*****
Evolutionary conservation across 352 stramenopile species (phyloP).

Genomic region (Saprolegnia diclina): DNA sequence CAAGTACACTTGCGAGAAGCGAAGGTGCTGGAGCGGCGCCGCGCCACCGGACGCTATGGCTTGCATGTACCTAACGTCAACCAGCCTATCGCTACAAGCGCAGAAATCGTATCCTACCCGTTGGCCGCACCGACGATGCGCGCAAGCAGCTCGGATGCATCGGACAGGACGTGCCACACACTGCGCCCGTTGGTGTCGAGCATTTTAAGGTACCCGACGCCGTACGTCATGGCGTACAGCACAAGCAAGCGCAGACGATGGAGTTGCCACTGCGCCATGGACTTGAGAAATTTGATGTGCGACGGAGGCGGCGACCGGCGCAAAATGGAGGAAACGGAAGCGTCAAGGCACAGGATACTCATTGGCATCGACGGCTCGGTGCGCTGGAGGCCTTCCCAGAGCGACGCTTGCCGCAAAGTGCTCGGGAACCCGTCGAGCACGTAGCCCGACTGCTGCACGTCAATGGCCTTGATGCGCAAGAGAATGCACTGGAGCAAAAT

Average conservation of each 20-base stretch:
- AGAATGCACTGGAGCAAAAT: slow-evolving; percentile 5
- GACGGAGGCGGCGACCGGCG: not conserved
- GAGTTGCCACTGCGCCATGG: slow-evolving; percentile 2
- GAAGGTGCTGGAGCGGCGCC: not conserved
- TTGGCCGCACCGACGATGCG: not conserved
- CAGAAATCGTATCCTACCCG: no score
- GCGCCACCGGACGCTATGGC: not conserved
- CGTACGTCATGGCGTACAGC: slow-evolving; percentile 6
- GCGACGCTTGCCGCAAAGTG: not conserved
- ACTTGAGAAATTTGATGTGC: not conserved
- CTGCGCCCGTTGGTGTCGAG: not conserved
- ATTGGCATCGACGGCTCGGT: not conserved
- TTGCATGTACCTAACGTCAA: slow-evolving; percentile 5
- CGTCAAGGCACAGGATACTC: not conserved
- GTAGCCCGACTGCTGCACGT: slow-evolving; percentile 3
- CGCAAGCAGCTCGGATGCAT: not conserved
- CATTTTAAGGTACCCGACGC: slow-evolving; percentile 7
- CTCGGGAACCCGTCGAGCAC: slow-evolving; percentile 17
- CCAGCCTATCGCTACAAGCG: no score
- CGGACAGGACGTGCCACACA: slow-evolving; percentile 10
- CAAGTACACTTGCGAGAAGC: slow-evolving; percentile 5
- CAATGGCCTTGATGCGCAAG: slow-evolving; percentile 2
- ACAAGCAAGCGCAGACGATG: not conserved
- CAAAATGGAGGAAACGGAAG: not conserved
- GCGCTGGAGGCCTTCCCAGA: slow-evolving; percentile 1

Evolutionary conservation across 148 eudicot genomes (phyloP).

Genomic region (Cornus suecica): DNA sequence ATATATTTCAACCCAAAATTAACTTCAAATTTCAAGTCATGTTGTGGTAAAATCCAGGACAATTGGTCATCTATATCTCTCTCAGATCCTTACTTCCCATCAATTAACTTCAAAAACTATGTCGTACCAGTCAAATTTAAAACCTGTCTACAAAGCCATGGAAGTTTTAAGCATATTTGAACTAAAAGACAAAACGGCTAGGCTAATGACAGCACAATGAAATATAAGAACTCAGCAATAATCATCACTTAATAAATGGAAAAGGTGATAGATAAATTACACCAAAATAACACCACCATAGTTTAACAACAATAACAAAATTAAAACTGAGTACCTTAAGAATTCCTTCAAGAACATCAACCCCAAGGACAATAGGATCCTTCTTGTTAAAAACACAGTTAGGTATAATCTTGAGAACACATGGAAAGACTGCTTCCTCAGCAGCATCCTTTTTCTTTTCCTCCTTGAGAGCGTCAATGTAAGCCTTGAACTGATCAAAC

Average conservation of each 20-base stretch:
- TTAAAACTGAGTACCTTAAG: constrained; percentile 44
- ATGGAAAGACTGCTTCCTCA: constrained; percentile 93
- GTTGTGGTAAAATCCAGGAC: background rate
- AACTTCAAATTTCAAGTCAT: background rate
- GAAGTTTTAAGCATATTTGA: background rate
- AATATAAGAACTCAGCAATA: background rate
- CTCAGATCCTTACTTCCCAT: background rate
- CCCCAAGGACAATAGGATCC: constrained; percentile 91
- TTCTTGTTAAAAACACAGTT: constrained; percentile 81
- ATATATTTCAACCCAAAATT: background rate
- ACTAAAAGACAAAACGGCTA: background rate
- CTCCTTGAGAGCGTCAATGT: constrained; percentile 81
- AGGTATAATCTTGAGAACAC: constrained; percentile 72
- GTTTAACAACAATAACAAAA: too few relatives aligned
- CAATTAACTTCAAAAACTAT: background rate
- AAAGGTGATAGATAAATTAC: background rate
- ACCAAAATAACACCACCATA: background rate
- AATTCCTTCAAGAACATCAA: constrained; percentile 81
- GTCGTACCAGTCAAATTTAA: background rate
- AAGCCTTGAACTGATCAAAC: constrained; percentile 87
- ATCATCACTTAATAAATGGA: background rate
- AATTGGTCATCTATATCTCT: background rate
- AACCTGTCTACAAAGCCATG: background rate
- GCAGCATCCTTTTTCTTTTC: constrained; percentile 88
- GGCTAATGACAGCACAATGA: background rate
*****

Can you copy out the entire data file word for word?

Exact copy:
Evolutionary conservation across 352 stramenopile species (phyloP).

Genomic region (Saprolegnia diclina): DNA sequence CAAGTACACTTGCGAGAAGCGAAGGTGCTGGAGCGGCGCCGCGCCACCGGACGCTATGGCTTGCATGTACCTAACGTCAACCAGCCTATCGCTACAAGCGCAGAAATCGTATCCTACCCGTTGGCCGCACCGACGATGCGCGCAAGCAGCTCGGATGCATCGGACAGGACGTGCCACACACTGCGCCCGTTGGTGTCGAGCATTTTAAGGTACCCGACGCCGTACGTCATGGCGTACAGCACAAGCAAGCGCAGACGATGGAGTTGCCACTGCGCCATGGACTTGAGAAATTTGATGTGCGACGGAGGCGGCGACCGGCGCAAAATGGAGGAAACGGAAGCGTCAAGGCACAGGATACTCATTGGCATCGACGGCTCGGTGCGCTGGAGGCCTTCCCAGAGCGACGCTTGCCGCAAAGTGCTCGGGAACCCGTCGAGCACGTAGCCCGACTGCTGCACGTCAATGGCCTTGATGCGCAAGAGAATGCACTGGAGCAAAAT

Average conservation of each 20-base stretch:
- AGAATGCACTGGAGCAAAAT: slow-evolving; percentile 5
- GACGGAGGCGGCGACCGGCG: not conserved
- GAGTTGCCACTGCGCCATGG: slow-evolving; percentile 2
- GAAGGTGCTGGAGCGGCGCC: not conserved
- TTGGCCGCACCGACGATGCG: not conserved
- CAGAAATCGTATCCTACCCG: no score
- GCGCCACCGGACGCTATGGC: not conserved
- CGTACGTCATGGCGTACAGC: slow-evolving; percentile 6
- GCGACGCTTGCCGCAAAGTG: not conserved
- ACTTGAGAAATTTGATGTGC: not conserved
- CTGCGCCCGTTGGTGTCGAG: not conserved
- ATTGGCATCGACGGCTCGGT: not conserved
- TTGCATGTACCTAACGTCAA: slow-evolving; percentile 5
- CGTCAAGGCACAGGATACTC: not conserved
- GTAGCCCGACTGCTGCACGT: slow-evolving; percentile 3
- CGCAAGCAGCTCGGATGCAT: not conserved
- CATTTTAAGGTACCCGACGC: slow-evolving; percentile 7
- CTCGGGAACCCGTCGAGCAC: slow-evolving; percentile 17
- CCAGCCTATCGCTACAAGCG: no score
- CGGACAGGACGTGCCACACA: slow-evolving; percentile 10
- CAAGTACACTTGCGAGAAGC: slow-evolving; percentile 5
- CAATGGCCTTGATGCGCAAG: slow-evolving; percentile 2
- ACAAGCAAGCGCAGACGATG: not conserved
- CAAAATGGAGGAAACGGAAG: not conserved
- GCGCTGGAGGCCTTCCCAGA: slow-evolving; percentile 1

Evolutionary conservation across 148 eudicot genomes (phyloP).

Genomic region (Cornus suecica): DNA sequence ATATATTTCAACCCAAAATTAACTTCAAATTTCAAGTCATGTTGTGGTAAAATCCAGGACAATTGGTCATCTATATCTCTCTCAGATCCTTACTTCCCATCAATTAACTTCAAAAACTATGTCGTACCAGTCAAATTTAAAACCTGTCTACAAAGCCATGGAAGTTTTAAGCATATTTGAACTAAAAGACAAAACGGCTAGGCTAATGACAGCACAATGAAATATAAGAACTCAGCAATAATCATCACTTAATAAATGGAAAAGGTGATAGATAAATTACACCAAAATAACACCACCATAGTTTAACAACAATAACAAAATTAAAACTGAGTACCTTAAGAATTCCTTCAAGAACATCAACCCCAAGGACAATAGGATCCTTCTTGTTAAAAACACAGTTAGGTATAATCTTGAGAACACATGGAAAGACTGCTTCCTCAGCAGCATCCTTTTTCTTTTCCTCCTTGAGAGCGTCAATGTAAGCCTTGAACTGATCAAAC

Average conservation of each 20-base stretch:
- TTAAAACTGAGTACCTTAAG: constrained; percentile 44
- ATGGAAAGACTGCTTCCTCA: constrained; percentile 93
- GTTGTGGTAAAATCCAGGAC: background rate
- AACTTCAAATTTCAAGTCAT: background rate
- GAAGTTTTAAGCATATTTGA: background rate
- AATATAAGAACTCAGCAATA: background rate
- CTCAGATCCTTACTTCCCAT: background rate
- CCCCAAGGACAATAGGATCC: constrained; percentile 91
- TTCTTGTTAAAAACACAGTT: constrained; percentile 81
- ATATATTTCAACCCAAAATT: background rate
- ACTAAAAGACAAAACGGCTA: background rate
- CTCCTTGAGAGCGTCAATGT: constrained; percentile 81
- AGGTATAATCTTGAGAACAC: constrained; percentile 72
- GTTTAACAACAATAACAAAA: too few relatives aligned
- CAATTAACTTCAAAAACTAT: background rate
- AAAGGTGATAGATAAATTAC: background rate
- ACCAAAATAACACCACCATA: background rate
- AATTCCTTCAAGAACATCAA: constrained; percentile 81
- GTCGTACCAGTCAAATTTAA: background rate
- AAGCCTTGAACTGATCAAAC: constrained; percentile 87
- ATCATCACTTAATAAATGGA: background rate
- AATTGGTCATCTATATCTCT: background rate
- AACCTGTCTACAAAGCCATG: background rate
- GCAGCATCCTTTTTCTTTTC: constrained; percentile 88
- GGCTAATGACAGCACAATGA: background rate